The Lord of Eifelheim on the Genesis of Science

Some extra credit reading:

Mike Flynn, science fictioneer, scholar, schoolman, and Irish gentleman who, I am confident, can trace his ancestry back to through the Fair Folk to the primordial Salmon who is the ancestor of all Celtic tribes, has written on this idea extensively that Christian metaphysical beliefs are a necessary precondition for scientific endeavors.

My particular favorite columns are these:

See if you can spot the saint or scholar in whose footsteps the esteemed Mr Flynn paces out this particular argument. Recognize the style?

Summa origines scientiarum: Articulus 1

Question I. Whether Christianity promoted the rise of science

 Article 1. Whether there was a Scientific Revolution

Objection 1.  It would seem otherwise, because the term science is not well-defined. Lindberg (1992), for example, provides no less than seven different definitions.  Therefore, there was no Scientific Revolution because there is no one thing called science.

Objection 2.  It would seem otherwise, because the term science means “knowledge” and mankind has always accumulated knowledge.  Therefore, there was never a scientific revolution.

Objection 3.  It would seem otherwise, because, as Charles Homer Haskins wrote, “The continuity of history rejects such sharp and violent contrasts between successive periods” of history.  Therefore, Science emerged gradually and not through a “revolution.”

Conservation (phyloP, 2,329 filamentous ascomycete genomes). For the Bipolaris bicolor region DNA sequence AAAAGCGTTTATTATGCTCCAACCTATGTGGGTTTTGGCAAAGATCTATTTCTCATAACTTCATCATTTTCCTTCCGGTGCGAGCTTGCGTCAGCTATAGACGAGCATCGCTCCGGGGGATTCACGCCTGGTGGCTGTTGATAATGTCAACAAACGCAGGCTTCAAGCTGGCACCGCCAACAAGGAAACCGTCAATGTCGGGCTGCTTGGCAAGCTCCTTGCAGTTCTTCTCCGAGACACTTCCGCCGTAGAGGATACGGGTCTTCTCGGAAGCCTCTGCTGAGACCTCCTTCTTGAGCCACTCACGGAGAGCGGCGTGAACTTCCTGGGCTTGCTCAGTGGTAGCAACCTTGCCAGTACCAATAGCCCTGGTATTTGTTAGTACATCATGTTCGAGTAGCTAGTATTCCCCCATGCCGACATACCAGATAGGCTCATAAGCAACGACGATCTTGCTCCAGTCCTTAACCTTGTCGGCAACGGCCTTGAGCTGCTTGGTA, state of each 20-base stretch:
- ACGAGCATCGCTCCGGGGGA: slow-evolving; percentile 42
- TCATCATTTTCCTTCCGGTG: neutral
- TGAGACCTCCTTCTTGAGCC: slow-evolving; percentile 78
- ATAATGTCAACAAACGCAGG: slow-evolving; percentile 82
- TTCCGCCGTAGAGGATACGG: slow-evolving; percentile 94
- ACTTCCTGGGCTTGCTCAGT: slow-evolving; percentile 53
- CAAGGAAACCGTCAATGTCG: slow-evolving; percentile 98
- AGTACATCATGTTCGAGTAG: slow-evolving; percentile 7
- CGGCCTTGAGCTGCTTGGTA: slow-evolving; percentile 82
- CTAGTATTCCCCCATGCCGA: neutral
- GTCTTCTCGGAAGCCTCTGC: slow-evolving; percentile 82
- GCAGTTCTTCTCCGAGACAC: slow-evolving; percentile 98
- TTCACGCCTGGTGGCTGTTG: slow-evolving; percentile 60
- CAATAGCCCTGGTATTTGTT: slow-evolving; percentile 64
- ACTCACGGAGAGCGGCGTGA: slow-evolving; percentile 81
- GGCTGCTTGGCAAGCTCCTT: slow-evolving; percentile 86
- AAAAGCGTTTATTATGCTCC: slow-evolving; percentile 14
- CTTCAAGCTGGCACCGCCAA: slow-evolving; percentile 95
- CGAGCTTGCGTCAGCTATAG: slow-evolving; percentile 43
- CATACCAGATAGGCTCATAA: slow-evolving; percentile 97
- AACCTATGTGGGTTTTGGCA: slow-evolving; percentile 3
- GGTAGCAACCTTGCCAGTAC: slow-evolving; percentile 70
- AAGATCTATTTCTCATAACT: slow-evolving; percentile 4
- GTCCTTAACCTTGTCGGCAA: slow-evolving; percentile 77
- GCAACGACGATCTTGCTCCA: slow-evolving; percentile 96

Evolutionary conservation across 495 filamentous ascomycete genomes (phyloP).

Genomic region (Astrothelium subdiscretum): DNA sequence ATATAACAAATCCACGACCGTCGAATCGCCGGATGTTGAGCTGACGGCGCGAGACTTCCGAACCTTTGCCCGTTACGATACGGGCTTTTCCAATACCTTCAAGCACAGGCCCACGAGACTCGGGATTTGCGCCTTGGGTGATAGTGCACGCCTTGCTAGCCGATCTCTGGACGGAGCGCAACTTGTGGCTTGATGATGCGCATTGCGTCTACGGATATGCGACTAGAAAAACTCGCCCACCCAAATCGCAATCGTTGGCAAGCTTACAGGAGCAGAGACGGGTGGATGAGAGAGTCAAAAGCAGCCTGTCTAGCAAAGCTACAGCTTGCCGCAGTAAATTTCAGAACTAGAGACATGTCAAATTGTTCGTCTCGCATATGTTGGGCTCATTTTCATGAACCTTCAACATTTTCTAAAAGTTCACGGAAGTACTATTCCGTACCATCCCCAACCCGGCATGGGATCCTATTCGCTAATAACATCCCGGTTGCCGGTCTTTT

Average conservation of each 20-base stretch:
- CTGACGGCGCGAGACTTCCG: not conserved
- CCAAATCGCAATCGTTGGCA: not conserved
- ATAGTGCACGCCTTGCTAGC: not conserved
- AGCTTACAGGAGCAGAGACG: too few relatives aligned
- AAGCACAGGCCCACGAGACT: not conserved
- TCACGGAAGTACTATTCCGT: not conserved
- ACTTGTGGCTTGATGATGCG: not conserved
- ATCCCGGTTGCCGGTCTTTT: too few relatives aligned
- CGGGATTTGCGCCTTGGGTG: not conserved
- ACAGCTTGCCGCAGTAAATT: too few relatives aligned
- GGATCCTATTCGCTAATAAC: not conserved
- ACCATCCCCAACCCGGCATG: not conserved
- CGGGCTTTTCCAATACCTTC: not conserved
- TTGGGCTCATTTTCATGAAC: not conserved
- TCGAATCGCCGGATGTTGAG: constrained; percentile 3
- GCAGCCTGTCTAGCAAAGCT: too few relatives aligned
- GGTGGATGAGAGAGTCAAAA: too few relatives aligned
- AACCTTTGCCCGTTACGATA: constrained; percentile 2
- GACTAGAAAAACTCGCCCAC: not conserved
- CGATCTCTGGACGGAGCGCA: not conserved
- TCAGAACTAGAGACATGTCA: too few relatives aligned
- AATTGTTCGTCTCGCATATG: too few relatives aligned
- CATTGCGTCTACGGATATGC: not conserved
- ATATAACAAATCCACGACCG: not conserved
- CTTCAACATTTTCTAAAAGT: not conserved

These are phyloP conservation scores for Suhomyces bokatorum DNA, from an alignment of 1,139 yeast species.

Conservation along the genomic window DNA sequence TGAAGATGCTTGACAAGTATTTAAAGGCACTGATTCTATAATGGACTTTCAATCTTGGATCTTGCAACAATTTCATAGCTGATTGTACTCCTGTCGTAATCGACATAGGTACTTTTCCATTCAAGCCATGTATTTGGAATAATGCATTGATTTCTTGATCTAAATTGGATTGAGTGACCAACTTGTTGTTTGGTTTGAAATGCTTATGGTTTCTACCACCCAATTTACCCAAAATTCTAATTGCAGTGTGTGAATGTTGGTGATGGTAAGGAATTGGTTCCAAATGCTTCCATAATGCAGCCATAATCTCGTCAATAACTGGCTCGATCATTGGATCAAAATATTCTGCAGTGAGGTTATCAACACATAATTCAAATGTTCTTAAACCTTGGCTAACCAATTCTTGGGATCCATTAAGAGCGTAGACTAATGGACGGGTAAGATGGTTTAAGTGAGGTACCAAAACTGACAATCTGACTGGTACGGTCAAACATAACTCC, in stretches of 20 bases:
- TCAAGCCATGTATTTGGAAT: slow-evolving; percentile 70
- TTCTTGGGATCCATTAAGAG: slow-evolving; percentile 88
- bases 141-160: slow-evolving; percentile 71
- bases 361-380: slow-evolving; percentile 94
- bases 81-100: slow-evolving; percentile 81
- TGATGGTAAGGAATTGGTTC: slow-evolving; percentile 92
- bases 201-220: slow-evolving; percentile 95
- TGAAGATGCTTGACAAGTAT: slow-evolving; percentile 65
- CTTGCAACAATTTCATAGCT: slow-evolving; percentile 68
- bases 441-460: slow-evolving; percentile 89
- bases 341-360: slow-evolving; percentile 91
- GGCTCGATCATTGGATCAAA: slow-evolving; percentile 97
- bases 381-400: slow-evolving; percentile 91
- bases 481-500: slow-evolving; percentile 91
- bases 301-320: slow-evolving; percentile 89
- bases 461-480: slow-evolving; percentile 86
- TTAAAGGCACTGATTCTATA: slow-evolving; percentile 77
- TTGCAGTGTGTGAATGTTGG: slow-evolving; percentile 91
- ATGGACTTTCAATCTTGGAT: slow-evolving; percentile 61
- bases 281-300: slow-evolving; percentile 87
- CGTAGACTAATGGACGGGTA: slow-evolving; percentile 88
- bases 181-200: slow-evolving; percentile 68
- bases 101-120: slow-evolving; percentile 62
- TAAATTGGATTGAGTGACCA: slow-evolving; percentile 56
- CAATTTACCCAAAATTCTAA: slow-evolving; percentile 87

Objection 4.  It would seem otherwise, because a revolution consists of definitive points of change, and is carried out during a short time according to a plan.  But the development of science took place over an extended time and was unplanned.

On the contrary, British historian Herbert Butterfield wrote that the Scientific Revolution “outshines everything since the rise of Christianity and reduces the Renaissance and Reformation to the rank of mere episodes… within the system of medieval Christendom.”

I answer that a distinction must first be made. Science in the modern sense is the effort to devise physical theories that account for the metrical properties of physical bodies.  Thus, when we speak of the “rise of science,” we do not mean mathematics (which works with ideal bodies), tinkering/invention, nor the mere accumulation of facts and rules of thumb, even if retrospectively those things look sorta scientificalistic to us. Nor do we include the social “sciences,” whose objects are human beings rather than natural physical bodies.